Emerging economies, especially Asian countries and commodity exporters, are the most vulnerable to the structural slowdown in Chinese growth, due to their high degree of trade and financial dependence on China (loans, FDI). They are expected to be affected by falling Chinese demand and the resulting impact on commodity prices, as well as by gradual, ongoing cuts to Chinese financing.

China is now the top export market for many emerging countries, as its average share of exports from these economies rose from 4% in 2002 to 12% in 2022. Additionally, the growth of outbound Chinese tourism has created new forms of dependence, especially for certain Asian countries.

Emerging economies are also financially dependent on China through commercial and sovereign loans. The main recipient sectors (energy, mining and transport) and regions (Asia and Africa for almost 60% of the loans) are in line with China’s strategic priorities, particularly in terms of its supply needs. China’s total outward foreign direct investment (FDI) flows remain low in relation to loans, but Chinese FDI accounts for a significant share of the FDI stock of several countries (Pakistan, Angola, South Africa and Thailand).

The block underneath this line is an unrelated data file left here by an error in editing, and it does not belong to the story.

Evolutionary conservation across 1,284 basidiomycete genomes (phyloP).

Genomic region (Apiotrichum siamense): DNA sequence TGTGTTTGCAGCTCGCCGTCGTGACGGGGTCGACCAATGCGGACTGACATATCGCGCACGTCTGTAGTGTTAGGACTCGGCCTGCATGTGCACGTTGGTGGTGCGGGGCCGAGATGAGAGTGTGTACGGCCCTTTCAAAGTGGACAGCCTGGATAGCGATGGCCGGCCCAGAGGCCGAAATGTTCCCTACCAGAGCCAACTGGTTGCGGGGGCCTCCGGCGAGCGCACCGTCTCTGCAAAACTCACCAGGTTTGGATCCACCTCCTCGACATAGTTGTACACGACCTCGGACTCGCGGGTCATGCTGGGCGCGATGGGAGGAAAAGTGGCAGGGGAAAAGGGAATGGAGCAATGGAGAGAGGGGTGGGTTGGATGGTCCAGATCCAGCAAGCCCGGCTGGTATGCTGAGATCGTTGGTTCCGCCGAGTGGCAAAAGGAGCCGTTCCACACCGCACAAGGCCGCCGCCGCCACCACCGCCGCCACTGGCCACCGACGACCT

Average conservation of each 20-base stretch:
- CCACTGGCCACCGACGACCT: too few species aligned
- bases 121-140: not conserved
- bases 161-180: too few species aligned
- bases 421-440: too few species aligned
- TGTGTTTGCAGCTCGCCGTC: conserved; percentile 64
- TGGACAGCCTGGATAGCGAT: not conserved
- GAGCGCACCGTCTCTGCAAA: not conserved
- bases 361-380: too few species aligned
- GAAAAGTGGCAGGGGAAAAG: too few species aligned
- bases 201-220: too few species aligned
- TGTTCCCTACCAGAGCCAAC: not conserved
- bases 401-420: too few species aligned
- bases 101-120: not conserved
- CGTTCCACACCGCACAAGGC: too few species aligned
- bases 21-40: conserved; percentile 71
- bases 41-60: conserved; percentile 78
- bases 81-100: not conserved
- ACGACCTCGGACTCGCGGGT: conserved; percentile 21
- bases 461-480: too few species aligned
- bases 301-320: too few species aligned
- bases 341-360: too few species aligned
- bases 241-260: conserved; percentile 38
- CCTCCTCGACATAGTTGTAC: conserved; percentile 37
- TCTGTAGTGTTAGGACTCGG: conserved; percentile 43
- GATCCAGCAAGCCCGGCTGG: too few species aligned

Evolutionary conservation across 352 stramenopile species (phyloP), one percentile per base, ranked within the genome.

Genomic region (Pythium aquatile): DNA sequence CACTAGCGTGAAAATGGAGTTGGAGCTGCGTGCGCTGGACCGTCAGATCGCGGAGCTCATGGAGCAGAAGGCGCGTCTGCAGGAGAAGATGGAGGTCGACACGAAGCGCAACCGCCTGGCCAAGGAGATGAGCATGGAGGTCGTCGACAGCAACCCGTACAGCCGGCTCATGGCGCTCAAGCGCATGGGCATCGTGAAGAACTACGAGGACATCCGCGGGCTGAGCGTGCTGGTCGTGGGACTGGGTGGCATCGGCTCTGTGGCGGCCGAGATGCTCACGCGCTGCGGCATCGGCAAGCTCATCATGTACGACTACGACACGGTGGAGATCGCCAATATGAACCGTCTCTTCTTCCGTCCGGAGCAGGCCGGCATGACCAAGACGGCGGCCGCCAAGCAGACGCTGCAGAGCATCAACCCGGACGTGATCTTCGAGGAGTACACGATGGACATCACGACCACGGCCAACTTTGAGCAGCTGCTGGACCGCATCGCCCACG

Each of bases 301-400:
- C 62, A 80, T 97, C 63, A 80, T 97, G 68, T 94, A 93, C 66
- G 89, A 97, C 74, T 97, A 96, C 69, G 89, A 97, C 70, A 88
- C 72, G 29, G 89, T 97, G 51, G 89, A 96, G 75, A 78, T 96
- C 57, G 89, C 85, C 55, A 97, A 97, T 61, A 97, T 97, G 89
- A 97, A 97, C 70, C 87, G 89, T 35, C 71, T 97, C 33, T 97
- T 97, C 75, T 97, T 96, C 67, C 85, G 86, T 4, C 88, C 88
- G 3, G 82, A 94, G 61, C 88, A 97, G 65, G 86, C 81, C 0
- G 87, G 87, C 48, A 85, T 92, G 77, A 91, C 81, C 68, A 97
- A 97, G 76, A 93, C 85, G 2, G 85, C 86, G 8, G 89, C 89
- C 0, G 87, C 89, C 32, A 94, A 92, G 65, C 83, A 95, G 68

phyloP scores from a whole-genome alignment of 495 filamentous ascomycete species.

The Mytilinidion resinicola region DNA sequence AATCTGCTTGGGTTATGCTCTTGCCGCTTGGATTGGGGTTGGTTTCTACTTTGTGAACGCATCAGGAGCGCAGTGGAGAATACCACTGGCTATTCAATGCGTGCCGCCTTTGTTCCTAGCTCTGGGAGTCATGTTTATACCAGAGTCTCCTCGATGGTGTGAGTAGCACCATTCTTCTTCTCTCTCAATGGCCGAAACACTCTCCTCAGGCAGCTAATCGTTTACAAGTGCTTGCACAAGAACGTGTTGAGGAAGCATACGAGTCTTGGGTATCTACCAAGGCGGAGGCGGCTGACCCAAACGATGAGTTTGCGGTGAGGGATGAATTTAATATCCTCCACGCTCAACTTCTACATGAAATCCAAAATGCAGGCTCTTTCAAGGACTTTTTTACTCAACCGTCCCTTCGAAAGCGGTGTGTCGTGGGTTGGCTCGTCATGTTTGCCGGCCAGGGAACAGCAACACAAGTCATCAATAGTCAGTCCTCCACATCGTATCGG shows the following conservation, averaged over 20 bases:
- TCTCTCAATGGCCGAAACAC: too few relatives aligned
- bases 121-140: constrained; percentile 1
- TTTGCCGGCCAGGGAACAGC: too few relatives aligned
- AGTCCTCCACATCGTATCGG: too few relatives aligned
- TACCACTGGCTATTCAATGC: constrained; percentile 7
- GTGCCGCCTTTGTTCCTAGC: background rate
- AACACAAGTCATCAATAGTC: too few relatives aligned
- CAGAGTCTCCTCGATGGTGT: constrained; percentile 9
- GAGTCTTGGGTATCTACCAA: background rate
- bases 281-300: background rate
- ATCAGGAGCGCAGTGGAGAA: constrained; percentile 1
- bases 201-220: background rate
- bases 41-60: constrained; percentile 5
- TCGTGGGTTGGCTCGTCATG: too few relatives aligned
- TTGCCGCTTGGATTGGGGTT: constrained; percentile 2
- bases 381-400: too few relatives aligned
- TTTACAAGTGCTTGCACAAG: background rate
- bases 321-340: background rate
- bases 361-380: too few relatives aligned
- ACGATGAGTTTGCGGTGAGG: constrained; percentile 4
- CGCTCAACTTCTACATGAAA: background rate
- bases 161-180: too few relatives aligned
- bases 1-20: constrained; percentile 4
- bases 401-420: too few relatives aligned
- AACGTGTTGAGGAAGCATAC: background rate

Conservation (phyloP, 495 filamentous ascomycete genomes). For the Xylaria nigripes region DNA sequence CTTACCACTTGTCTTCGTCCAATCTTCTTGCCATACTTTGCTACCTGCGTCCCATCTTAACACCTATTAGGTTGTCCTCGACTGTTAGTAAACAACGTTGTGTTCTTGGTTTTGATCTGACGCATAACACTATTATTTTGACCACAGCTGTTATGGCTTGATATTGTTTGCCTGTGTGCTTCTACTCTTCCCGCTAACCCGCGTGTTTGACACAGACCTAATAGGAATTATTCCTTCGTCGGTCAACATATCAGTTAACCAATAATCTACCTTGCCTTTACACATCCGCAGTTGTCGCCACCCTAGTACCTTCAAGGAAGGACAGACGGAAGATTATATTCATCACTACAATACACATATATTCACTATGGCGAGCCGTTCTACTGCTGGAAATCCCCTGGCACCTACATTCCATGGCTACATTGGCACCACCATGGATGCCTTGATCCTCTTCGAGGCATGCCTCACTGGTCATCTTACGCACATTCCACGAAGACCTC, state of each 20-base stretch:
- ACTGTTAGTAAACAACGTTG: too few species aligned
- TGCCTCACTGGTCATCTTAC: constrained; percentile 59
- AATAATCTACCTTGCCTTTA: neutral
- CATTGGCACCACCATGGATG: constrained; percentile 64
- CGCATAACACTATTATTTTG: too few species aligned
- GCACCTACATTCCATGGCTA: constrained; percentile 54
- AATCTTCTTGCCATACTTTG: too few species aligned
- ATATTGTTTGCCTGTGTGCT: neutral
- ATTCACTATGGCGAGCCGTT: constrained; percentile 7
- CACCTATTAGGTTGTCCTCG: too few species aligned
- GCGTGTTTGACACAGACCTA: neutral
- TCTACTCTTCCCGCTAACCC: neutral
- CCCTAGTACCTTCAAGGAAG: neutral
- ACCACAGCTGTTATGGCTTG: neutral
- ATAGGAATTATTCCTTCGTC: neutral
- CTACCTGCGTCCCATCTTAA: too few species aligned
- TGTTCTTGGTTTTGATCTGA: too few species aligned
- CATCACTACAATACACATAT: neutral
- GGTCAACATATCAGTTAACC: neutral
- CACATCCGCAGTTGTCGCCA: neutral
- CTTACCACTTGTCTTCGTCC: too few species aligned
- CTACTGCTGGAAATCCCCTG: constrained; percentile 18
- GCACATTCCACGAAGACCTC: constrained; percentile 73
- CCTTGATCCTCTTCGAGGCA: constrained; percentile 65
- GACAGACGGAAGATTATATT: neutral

China’s slower medium-term growth – which the IMF has projected will fall to 4% over the next few years, down from 8% in the 2010s – will affect emerging economies through two primary channels. On the trade side, slower Chinese growth will result in (i) a decline in domestic demand and imports, and (ii) price and volume effects on commodities. On the finance side, China’s slowdown will play a role in the continued push, which began in 2015, to reduce the flow of its financing (loans and FDI) to emerging economies (see Chart), and in the country’s geographic and sectoral refocusing, as already reflected in the shift in the official stance regarding the Belt and Road Initiative (BRI). Asian countries and commodity-exporting countries are expected to be the most vulnerable to China’s structural slowdown due to their close trade ties with Beijing.


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